Friday, December 30, 2011

The Life You Want

Beauty in the Simple

I have a friend, Cecelia Durkin, who owns a wonderful fair trade store called Women's Work.  Her subtitle is : "Enabling women to live their chosen/desired way of life".  One day  this last month when we were trying to connect to deliver something, and we were both running in circles, I finally asked, "Cecelia, is this our chosen way of life?"
Frequently as the new year rolls around, I find myself declaring that I'm going to simplify things, not get myself into so many obligations, declutter, etc. etc.  Sound familiar?
This morning as I was in the shower, noticing the three bottles of shampoo ( now really, I can only use one at a time), and was thinking about how my closets and cupboards get full, and how that theme runs to my art supplies, canned goods, clothes that I then have to make room for, I had an epiphany.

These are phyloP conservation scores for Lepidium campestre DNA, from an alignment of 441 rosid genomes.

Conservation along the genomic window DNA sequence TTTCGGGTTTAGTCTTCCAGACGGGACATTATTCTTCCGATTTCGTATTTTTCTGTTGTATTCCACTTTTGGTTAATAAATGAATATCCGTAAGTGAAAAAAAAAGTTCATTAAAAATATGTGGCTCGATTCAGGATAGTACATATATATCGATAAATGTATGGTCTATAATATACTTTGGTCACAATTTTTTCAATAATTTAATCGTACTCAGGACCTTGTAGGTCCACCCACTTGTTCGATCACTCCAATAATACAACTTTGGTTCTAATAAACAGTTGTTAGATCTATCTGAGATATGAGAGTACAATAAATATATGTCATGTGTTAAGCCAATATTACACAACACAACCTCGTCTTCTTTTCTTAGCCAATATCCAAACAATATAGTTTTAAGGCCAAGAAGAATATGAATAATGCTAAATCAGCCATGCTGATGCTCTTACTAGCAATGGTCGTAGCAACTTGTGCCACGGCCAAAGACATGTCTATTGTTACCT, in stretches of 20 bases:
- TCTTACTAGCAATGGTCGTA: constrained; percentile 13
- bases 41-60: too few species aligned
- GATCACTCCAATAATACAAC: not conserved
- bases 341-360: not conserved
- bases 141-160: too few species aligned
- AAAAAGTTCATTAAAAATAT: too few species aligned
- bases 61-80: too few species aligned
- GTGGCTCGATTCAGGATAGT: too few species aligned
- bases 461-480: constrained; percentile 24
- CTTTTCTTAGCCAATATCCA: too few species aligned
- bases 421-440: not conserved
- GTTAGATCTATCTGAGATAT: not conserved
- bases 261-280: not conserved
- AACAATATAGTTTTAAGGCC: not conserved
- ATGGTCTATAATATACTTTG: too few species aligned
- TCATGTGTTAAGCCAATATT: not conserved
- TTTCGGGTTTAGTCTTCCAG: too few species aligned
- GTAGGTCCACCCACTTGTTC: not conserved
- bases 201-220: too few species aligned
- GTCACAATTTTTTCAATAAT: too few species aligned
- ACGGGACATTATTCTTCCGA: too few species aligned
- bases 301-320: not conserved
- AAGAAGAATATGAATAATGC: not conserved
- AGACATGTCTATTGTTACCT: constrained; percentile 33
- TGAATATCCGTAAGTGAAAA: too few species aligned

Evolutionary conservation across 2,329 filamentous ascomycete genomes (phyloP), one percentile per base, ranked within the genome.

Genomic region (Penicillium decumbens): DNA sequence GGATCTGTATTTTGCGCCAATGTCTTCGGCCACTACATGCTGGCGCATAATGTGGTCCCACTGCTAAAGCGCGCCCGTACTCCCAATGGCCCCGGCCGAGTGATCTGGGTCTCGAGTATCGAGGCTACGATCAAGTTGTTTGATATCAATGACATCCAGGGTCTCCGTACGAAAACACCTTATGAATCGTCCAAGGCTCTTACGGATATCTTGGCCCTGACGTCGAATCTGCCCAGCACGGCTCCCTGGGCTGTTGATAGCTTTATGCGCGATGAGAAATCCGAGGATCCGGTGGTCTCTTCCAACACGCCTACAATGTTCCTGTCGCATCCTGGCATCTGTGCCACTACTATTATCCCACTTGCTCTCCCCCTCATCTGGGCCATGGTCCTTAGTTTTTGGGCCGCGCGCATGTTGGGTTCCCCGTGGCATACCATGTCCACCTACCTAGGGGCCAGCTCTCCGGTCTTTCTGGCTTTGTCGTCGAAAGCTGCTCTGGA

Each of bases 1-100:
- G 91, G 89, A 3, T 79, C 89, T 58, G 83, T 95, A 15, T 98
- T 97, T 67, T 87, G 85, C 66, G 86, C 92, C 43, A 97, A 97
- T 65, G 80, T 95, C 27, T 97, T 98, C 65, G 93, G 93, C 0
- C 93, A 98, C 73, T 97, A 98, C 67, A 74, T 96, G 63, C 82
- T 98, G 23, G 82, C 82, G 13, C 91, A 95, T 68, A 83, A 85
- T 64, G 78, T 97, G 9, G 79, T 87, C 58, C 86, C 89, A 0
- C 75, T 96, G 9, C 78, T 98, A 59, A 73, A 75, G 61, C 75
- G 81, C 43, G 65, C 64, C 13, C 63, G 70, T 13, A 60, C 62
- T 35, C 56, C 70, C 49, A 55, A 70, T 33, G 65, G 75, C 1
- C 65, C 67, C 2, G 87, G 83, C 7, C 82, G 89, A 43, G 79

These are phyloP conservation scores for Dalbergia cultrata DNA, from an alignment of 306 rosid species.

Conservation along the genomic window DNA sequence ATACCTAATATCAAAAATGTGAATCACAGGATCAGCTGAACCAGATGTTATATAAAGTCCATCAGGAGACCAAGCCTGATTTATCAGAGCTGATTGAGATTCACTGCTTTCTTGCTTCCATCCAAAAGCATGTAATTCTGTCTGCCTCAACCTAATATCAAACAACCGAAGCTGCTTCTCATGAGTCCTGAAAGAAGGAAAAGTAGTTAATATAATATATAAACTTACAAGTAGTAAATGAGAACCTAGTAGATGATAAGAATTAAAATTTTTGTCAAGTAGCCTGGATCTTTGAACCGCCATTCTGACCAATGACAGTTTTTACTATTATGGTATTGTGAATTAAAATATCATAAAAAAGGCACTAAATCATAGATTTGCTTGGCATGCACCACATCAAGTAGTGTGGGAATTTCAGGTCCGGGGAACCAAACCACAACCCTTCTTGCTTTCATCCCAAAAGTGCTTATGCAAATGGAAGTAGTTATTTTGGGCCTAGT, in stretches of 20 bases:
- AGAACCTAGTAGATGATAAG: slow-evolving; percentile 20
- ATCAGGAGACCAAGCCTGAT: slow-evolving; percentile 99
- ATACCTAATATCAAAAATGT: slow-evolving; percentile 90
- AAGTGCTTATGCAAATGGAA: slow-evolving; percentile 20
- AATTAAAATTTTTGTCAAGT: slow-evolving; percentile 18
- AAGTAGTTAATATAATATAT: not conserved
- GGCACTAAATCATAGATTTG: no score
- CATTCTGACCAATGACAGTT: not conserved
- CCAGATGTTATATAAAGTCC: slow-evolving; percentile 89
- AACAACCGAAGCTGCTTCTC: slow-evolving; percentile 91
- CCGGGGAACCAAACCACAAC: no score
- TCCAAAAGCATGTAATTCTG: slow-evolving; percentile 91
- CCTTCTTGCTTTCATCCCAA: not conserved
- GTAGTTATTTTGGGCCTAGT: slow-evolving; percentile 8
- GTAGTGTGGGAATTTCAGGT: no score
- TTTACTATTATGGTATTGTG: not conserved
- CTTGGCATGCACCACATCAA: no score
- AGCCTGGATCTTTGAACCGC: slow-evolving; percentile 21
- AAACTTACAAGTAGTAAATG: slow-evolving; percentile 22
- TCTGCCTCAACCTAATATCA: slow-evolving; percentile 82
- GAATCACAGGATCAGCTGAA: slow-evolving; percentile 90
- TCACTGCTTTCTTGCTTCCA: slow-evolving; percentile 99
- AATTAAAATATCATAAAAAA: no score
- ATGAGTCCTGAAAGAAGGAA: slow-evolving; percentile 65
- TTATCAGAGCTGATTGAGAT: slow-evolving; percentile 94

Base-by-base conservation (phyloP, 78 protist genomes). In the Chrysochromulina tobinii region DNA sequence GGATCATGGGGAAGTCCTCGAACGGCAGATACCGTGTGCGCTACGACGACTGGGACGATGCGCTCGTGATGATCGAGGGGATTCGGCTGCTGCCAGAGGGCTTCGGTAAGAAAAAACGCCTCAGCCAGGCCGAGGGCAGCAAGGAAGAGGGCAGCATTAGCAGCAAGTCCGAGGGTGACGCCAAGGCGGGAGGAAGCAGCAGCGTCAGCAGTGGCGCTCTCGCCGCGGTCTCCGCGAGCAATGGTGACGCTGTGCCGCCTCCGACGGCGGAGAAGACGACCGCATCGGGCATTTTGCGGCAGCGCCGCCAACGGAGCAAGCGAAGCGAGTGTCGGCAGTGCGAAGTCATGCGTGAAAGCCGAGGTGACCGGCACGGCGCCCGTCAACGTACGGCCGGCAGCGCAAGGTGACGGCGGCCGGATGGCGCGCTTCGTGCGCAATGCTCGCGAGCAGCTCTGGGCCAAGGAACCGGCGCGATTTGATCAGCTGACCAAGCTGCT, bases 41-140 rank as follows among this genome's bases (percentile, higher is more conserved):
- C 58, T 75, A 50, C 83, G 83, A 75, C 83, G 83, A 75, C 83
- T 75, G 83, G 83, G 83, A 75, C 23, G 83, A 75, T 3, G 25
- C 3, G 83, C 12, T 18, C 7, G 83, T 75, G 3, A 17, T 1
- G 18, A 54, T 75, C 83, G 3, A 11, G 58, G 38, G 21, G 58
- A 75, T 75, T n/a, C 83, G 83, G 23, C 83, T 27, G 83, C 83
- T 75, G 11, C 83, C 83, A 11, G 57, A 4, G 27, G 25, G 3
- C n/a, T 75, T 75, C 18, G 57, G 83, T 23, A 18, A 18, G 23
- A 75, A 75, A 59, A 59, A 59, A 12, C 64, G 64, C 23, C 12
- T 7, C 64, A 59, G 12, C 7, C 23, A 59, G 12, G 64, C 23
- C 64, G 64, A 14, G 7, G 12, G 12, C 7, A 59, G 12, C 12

I thought of Annie Dillard's Book, The Maytrees.  One of my favorite lines was when the long gone husband returns to her dune shack and wants to know where the mirror went, and she answers something like "I got rid of it.  It wanted products."
Recalling that answer makes me think about what I need to get rid of.  Not just the stuff.  Not just saying no to invitations, requests, opportunities.  I need to identify what the culprits are in my life that demand stuff, activity, energy that I don't really have any interest in.  What are the underlying anxieties or bits of laziness that get me into my messes?  Where are the mirrors that want products that don't serve me and the life I desire for myself?
Where are yours?
Let's throw them out.
Happy New Year.

Tuesday, September 27, 2011


I've been away a lot the last few months, often without easy internet access, so I haven't been posting to my blog. Perhaps you've noticed, or maybe you've been plenty busy yourself.
But this is the time of year to restart - school, cooking, work, friendships - whatever you've had to break from during the summer.